When the primer is dry check for imperfections such as pinholes which sometimes appear. These can be filled with a tiny bit of plastacine. Now rub any excess dust with 800 or 1200 wet and dry paper. Reapply the primer if you think it is neccessary.
Gluing and Fitting
First cut out the decal you wish to apply, do one decal at a time. Dip the decal in water and remove it from the water and allow it to soften. When it slides on the carrier paper, slide it off on to the area of the model the decal is to go. Wet the area on the model. If the area of the model is curvy you may have to apply some micro sol which is a softening agent. Apply the micro sol with a brush to the decal (while it is on the model) leave to soften for a moment and press to shape, add a little more micro sol if neccesary. When the decals have dried in place paint with some Tamiya clear to seal it to the model.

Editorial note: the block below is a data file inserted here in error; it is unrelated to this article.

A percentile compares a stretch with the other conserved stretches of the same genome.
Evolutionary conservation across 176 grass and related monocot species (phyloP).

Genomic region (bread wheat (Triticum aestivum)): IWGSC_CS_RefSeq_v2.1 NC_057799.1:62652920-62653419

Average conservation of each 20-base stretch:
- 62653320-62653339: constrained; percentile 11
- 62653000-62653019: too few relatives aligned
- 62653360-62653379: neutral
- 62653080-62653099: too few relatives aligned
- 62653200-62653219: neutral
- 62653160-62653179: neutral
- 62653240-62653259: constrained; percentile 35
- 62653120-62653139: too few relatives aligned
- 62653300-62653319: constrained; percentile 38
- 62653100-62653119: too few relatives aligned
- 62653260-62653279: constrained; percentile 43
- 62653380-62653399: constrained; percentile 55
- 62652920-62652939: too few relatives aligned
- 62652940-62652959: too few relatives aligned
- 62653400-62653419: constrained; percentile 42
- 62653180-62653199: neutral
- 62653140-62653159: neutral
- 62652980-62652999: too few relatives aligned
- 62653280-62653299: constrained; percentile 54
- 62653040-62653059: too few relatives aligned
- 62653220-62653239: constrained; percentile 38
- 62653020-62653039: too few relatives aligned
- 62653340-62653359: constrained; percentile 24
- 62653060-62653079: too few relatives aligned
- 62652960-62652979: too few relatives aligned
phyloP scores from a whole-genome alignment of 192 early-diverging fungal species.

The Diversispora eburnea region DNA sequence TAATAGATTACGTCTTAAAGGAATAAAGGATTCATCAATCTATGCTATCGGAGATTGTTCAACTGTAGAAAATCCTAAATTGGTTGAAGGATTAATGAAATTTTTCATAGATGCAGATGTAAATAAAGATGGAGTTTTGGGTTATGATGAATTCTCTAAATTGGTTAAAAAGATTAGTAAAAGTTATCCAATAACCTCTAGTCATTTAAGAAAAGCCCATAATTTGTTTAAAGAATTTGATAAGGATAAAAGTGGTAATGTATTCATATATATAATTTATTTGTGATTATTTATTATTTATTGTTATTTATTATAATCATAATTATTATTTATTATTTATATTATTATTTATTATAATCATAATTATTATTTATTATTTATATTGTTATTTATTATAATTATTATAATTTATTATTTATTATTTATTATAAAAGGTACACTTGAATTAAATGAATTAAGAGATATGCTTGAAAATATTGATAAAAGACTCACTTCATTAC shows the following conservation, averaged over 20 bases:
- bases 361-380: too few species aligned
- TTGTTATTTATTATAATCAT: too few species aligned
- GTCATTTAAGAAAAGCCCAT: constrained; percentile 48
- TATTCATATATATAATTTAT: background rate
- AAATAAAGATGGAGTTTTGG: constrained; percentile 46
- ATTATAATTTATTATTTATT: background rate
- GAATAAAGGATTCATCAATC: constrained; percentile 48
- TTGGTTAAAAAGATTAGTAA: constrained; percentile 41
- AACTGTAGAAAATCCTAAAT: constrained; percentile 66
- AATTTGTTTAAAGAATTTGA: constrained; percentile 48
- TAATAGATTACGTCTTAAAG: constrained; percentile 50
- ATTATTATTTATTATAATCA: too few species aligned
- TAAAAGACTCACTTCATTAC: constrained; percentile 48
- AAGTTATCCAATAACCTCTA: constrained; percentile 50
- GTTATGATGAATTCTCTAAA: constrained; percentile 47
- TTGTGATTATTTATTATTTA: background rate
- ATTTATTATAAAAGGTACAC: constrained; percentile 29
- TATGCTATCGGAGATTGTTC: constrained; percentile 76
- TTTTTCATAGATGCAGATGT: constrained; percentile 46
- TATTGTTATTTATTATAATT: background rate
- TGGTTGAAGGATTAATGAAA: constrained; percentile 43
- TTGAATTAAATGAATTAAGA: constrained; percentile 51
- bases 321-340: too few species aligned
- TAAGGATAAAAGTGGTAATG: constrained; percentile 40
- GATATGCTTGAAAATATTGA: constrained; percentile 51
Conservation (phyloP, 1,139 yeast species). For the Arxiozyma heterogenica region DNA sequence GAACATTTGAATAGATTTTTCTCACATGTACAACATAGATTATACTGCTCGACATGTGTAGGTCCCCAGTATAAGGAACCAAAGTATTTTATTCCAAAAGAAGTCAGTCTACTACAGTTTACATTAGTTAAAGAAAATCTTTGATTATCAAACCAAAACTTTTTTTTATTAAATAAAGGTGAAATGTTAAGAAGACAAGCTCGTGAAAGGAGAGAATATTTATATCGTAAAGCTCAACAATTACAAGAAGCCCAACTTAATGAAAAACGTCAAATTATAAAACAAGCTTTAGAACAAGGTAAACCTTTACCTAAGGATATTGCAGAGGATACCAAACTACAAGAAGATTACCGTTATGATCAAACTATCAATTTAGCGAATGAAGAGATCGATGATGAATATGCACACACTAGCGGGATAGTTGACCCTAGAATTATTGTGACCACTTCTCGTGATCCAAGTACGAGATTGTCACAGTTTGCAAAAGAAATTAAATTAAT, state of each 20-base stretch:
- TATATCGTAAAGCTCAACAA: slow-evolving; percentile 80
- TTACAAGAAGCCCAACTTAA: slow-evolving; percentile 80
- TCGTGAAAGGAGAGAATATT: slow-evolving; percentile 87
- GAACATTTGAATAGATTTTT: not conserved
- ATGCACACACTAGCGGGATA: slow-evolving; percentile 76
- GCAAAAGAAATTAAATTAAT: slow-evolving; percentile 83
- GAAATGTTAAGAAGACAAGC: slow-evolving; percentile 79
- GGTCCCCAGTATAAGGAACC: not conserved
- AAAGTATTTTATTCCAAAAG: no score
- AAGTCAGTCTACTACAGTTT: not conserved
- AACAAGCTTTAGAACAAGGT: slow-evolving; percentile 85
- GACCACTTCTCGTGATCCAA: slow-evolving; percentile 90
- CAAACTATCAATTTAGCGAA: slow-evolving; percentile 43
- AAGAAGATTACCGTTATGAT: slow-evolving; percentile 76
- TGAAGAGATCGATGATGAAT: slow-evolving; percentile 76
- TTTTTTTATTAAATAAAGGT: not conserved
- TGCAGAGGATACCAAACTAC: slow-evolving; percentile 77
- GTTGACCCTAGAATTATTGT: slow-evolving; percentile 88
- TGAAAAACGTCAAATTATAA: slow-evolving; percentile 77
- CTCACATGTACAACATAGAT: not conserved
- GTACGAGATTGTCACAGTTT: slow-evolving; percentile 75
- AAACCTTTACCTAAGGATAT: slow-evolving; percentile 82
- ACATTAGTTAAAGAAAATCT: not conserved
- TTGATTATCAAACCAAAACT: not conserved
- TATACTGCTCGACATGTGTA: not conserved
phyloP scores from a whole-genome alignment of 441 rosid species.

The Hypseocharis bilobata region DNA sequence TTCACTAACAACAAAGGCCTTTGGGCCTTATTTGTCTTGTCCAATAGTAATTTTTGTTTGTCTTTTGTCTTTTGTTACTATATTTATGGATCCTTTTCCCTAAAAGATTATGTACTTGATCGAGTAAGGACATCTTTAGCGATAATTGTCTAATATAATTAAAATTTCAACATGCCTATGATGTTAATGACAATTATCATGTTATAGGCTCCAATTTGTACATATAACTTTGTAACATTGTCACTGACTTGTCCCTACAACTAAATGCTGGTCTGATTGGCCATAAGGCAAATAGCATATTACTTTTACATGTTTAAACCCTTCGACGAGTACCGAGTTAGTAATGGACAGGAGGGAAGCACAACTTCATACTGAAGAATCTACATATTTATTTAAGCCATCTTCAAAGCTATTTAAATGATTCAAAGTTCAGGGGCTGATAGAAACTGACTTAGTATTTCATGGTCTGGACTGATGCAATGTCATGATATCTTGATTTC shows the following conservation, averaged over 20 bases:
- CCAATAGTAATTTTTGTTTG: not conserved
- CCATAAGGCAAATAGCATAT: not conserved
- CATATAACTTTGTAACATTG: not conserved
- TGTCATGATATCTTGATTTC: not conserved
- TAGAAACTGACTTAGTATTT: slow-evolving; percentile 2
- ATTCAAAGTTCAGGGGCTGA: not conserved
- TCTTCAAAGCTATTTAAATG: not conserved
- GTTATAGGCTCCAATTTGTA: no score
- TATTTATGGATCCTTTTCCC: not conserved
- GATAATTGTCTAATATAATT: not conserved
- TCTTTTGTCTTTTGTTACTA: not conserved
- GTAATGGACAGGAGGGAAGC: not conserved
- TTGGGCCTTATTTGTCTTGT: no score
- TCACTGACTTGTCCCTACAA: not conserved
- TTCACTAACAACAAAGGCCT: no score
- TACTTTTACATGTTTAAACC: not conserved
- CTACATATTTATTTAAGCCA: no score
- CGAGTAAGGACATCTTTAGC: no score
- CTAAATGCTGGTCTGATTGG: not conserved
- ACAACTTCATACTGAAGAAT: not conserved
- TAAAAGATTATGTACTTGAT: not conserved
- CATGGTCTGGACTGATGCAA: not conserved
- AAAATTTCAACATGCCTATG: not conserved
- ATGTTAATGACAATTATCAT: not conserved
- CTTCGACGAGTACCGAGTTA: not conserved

Some of the details which cannot be done with decals are best painted by using the pots of Tamiya or Humbrol acrylic.
We use small pots of Tamiya, Humbrol, Cytadel or Formula P3 acrylic paint. The latter two are use by wargames and are available from games workshop. Humbrol and Tamiya are widely available worldwide.
A couple of very small, good quality brushes are a must for all door handles, lights, windscreen wipers and other small details are best done last of all when the decals have dried into place.
Some of us like to enhance the body lines, doors, bonnets etc. This is done quite easily by applying acrylic black paint thinned down with water and applied to the line with a small brush and quickly removing excess with a piece of kitchen towell. Re apply the watered down black until you are happy with the result. It is important to do this before you apply decals. Like all other things practice makes perfect with this one.
Headlights can be improvedby painting some Tamiya clear over the silver, do not be afraid to put a good coat on.